Dream Our Way Home
Our dreams can help us find our way home in the darkness.
At Winter Solstice we feel the full power of the direction North, which in the Celtic tradition is the direction of battle, “rough places” and transformation. According to Frank MacEowen, in his book The Celtic Way of Seeing: Meditations on the Irish Spirit Wheel, “The archetypal figure sitting in the North of the Irish Spirit Wheel is the Warrior, who can have either an actualized and enlightened expression that leads to peace, discipline and personal refinement or an imbalanced expression that can lead to violence, unconscious conflict, and even bloodshed.”
We are confronted at every turn with the unbalanced Warrior that seems to dominate our world: police murdering young African-American men in the streets, ISIS fundamentalists beheading journalists and stoning gays in the chaotic aftermath of US-initiated war, the shameful legacy of CIA use of torture, mining companies stealing even more sacred Native land for exploitation. Who are we that we have created a world in which such things can occur? How can we face our personal and collective shadows – the positive and negative aspects of ourselves that are hidden from us – without being sucked into a black hole and crushed? (We ordinary mortals don’t have at our disposal the technical wizardry of the film “Interstellar.”)
The most creative times are often also the most chaotic and difficult. Patterns of separation, projection, oppression, and violence are being made visible in uncomfortable, even devastating ways. We must see what is happening if we have any hope of changing it. If we ignore our shadows, they will rule us. If we make them apparent we can integrate them in a conscious way with our brilliance and our healing capabilities. We need both light and darkness.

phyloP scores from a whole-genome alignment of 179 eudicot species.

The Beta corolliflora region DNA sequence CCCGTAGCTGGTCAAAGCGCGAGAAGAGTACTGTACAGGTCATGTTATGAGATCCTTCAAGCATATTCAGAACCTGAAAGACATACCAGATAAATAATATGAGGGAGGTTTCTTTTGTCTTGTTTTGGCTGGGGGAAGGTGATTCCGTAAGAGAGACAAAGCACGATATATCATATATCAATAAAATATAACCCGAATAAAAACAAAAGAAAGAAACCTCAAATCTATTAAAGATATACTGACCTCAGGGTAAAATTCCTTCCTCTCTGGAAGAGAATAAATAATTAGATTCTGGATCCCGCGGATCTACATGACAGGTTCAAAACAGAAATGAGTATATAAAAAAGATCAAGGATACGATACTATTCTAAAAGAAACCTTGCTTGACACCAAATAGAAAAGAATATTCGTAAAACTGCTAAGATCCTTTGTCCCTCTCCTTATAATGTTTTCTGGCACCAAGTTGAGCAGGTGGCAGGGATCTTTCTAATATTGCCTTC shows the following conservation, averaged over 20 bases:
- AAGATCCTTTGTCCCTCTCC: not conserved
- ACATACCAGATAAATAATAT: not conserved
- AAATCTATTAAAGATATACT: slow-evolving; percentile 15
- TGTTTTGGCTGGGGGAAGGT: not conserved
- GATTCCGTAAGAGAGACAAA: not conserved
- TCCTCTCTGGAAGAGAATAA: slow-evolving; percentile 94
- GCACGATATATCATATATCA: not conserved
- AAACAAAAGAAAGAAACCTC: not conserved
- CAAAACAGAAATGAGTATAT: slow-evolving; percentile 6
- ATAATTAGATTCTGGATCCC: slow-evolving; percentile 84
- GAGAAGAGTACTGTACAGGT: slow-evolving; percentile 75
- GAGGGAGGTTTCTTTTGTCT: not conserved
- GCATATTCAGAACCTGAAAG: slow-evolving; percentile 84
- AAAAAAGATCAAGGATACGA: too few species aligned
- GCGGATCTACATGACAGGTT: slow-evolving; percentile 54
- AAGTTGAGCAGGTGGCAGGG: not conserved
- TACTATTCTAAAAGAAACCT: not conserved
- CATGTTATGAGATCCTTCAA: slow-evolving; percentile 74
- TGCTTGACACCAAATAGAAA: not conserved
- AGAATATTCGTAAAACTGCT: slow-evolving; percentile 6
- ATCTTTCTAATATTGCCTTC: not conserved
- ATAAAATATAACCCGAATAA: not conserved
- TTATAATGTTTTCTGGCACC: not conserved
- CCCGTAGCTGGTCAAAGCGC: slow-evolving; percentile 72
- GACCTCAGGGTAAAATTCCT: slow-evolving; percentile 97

Often the shadow side will make itself visible in dreams. We call the frightening ones “nightmares,” from an old Germanic word for an evil spirit that rode on people’s chests while they slept and brought them bad dreams. Some dreams may disturb us so much that we keep them secret, try to forget them, run away from them. But the dreams have a healing intention: to bring to awareness that which must be seen so that we can be whole, so that we can become enlightened Warriors. Listening to and honoring the dreams – remembering them, writing them down, sharing them with others, understanding the messages in them – is our path to personal and collective peace. Dreams can guide us to action in the best interest of all.
We can’t do this alone. It’s overwhelming. We need strong, safe circles and communities to share and explore our dreams, bringing shadow into light and light into shadow. This is the path of the North.
During the winter and spring of 2015, I will be leading a series of workshops called “Dream Our Way Home: Facing Our Fears, Claiming Our Power, Changing Our World.” In these workshops, participants can share dreams of all kinds – powerful, strange, confusing, beautiful, scary dreams. We will work with them using intuitive insights, shamanic journeying and Dream Constellations to understand their meaning, for the dreamer and for all of us. If you are interested in learning more about these workshops, click here.
Have a beautiful Solstice!
 Frank MacEowan, The Celtic Way of Seeing: Meditations on the Irish Spirit Wheel (Novato, CA: New World Library, 2007), 106.
 Dream Constellations are a powerful way of working with dreams in which people stand in the middle of a circle to represent people, beings, and places in dreams, making visible the connections and interactions among the representatives and bringing greater clarity to the dreamer and the group.